On the contrary, the plain truth is that the West (especially the US) continues to appease Pakistan, because—like Turkey in the tranquil era before the Paris terror strikes made the ground realities starker and drove home that the birds are coming to roost in Europe—Pakistan still serves a key role in the US’ regional strategies, including in its rebalance strategy in Asia, and is able to get away with murder.
But the stunning similarity between India and Russia really lies elsewhere—in the extraordinary extent to which these two countries have gone in nonetheless engaging their adversaries who were perpetrating cross-border terrorism against them. Embedded deep within the press conference that the Russian President Vladimir Putin took in Paris on November 30—towards the end of it actually—comes a grim passage, which will sound familiar to any Indian politician or diplomat who ever had hands-on experience in negotiating with Pakistan as regards its sponsorship of terrorist groups as the country’s ‘strategic assets’. I reproduce the excerpts:
Question: Mr President, overall, are you upset with the state of bilateral relations with Turkey? After all, the level of partnership was unprecedented, and had taken decades of work. Now what?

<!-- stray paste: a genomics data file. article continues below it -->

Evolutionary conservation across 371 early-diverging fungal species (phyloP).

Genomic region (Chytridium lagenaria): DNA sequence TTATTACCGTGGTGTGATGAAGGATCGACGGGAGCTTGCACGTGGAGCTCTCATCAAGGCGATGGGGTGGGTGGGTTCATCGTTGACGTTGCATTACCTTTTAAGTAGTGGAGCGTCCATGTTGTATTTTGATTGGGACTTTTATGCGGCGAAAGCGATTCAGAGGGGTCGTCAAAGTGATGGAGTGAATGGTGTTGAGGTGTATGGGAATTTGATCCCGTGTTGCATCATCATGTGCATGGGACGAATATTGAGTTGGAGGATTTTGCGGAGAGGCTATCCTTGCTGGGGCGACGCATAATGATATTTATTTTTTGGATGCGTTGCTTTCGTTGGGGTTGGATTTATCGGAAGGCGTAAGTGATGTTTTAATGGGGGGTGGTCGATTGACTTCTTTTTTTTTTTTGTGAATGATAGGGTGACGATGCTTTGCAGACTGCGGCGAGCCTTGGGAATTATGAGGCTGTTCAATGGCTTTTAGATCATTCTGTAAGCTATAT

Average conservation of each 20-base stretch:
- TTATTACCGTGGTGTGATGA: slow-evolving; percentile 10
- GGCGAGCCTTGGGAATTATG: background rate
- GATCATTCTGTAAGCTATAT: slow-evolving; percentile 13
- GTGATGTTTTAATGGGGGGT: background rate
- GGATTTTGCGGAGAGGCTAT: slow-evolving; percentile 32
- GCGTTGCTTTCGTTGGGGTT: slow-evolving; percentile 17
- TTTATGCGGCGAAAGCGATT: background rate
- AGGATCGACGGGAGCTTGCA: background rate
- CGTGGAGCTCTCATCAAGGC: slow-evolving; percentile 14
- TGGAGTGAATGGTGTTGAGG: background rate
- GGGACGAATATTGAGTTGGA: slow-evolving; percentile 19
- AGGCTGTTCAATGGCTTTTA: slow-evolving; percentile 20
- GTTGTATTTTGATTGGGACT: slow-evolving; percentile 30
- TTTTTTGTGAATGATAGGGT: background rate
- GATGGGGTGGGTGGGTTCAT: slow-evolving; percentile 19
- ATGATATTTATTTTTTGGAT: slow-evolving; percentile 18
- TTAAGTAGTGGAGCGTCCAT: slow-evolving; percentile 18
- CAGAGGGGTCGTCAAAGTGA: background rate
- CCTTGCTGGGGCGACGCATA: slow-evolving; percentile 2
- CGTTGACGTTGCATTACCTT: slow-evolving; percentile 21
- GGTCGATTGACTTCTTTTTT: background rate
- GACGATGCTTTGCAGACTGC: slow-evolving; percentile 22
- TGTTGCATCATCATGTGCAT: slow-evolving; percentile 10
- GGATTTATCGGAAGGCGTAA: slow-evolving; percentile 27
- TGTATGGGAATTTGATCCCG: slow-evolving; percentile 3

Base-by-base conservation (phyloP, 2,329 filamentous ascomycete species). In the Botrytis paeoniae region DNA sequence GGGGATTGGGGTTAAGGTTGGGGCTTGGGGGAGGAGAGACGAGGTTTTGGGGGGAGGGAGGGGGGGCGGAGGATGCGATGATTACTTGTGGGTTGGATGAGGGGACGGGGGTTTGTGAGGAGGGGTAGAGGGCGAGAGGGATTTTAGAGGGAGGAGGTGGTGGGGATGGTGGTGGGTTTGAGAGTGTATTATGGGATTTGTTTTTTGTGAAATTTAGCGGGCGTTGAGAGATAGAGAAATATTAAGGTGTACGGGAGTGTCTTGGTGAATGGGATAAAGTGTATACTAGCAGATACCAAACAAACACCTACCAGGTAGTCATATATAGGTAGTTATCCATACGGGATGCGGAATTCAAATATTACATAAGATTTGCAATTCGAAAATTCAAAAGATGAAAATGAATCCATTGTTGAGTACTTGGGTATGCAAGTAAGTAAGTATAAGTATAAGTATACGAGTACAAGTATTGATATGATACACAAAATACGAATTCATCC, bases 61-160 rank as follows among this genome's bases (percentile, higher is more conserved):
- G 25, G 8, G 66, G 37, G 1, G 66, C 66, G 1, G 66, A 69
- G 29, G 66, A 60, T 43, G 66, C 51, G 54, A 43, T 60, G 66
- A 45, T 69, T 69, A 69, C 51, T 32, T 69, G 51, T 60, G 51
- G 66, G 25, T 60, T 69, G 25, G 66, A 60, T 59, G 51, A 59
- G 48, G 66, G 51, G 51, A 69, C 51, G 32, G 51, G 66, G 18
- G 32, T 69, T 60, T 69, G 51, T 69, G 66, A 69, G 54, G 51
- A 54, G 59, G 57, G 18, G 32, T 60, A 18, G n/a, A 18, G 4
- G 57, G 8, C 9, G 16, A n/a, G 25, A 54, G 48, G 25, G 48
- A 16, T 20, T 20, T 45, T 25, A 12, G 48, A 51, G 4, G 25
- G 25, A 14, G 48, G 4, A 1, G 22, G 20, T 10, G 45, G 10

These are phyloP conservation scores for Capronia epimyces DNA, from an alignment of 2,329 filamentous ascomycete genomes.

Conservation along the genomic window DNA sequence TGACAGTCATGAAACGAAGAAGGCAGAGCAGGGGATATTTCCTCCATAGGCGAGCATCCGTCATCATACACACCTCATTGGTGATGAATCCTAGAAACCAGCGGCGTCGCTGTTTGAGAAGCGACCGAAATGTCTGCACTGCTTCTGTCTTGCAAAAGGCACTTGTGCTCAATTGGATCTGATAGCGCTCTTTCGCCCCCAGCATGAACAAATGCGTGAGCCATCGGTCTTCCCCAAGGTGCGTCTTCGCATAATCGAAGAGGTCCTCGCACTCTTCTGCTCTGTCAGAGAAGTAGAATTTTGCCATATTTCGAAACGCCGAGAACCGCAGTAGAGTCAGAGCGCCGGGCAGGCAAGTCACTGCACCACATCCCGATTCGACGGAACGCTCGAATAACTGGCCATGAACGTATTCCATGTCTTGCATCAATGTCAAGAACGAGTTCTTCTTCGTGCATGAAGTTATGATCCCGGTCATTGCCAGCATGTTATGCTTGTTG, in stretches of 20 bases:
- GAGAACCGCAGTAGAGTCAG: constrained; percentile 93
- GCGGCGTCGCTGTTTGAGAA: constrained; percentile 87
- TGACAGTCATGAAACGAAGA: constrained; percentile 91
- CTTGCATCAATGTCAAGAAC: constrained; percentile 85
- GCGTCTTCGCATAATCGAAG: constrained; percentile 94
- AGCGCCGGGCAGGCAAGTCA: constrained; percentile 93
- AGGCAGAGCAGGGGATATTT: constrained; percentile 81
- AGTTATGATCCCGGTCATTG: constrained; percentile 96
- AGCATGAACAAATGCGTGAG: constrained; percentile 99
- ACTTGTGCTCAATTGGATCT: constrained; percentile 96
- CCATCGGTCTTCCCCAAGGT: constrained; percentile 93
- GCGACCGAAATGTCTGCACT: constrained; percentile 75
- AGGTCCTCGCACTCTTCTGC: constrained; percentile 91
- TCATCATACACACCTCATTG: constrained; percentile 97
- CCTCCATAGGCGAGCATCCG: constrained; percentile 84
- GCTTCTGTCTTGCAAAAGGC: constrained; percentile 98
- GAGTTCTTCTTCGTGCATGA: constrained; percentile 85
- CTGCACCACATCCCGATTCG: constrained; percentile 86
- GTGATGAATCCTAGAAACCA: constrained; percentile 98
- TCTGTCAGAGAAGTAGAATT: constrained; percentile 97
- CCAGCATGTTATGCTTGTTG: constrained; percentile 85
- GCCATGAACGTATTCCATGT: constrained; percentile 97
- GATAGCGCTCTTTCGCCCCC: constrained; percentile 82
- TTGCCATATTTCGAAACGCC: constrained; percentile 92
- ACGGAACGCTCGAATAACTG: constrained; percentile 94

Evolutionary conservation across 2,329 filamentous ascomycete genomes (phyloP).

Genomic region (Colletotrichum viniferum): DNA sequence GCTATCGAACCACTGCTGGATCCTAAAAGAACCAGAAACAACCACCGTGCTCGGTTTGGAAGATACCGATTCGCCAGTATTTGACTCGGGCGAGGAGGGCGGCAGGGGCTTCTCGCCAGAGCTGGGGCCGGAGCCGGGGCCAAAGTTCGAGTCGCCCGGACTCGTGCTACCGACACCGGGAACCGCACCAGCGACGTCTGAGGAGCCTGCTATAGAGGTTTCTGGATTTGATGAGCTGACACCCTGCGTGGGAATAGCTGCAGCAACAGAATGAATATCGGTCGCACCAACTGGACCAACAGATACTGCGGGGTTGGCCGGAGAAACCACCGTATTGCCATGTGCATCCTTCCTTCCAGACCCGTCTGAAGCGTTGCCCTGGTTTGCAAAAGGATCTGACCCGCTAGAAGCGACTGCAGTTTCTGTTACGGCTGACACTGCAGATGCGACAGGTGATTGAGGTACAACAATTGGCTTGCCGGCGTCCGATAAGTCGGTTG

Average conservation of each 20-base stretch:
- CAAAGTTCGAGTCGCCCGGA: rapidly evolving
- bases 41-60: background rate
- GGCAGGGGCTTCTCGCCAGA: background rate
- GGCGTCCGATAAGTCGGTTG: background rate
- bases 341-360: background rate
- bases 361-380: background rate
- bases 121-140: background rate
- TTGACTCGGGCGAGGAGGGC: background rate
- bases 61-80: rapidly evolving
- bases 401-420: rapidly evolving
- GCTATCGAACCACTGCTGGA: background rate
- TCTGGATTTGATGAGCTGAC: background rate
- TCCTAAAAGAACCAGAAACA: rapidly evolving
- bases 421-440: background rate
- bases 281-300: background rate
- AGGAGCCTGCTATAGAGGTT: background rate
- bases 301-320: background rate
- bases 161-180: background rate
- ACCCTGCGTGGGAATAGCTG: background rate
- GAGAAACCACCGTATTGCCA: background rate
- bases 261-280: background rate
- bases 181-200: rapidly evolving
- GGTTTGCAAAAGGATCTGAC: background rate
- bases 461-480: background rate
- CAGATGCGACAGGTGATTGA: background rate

Vladimir Putin: I think we are all upset, and I am personally very upset, because I myself did a great deal to build those relations over the course of a long period of time.
But there are problems that occurred long ago and which we were trying to resolve through dialogue with our Turkish partners. For example, we have long asked them to pay attention to the fact that representatives of terrorist organisations that fought or try to fight us with weapons in hand in certain Russian regions, including in the North Caucasus, emerge on Turkey’s territory.
We asked to stop this practice, but nevertheless have established that they are located on the territory of the Turkish Republic, residing in regions guarded by special services and the police, and later, using the visa-free regime, appear again on our territory, where we continue to fight them.
This has been happening for a long time, and we have repeatedly asked questions at the level of special services through so-called partner channels, as well as at the Foreign Ministry level and the highest political level. Unfortunately, we did not see any partner-oriented reaction to our concerns.
Thus, many questions that needed to be resolved one way or another have been brewing for some time. It is unfortunate that we must resolve them in such circumstances, but this is not our fault, this was not our choice.
Suffice it to say, the Kremlin should understand why India feels deeply hurt if Moscow engages Pakistan as a partner country and decides to sell it advanced weapon systems. There is a red line even for seamless friendships. No amount of laboured explanations can erase such red lines, as there are issues involved here that are ‘felt in the blood and felt along the heart’, as the English poet wrote. Putin shouldn’t feel surprised if Prime Minister Narendra Modi chooses to express India’s sense of profound concern when they meet in Moscow on December 24.
Ambassador M.K. Bhadrakumar was a career diplomat in the Indian Foreign Service. His assignments included the Soviet Union, South Korea, Sri Lanka, Germany, Afghanistan, Pakistan, Uzbekistan, Kuwait and Turkey.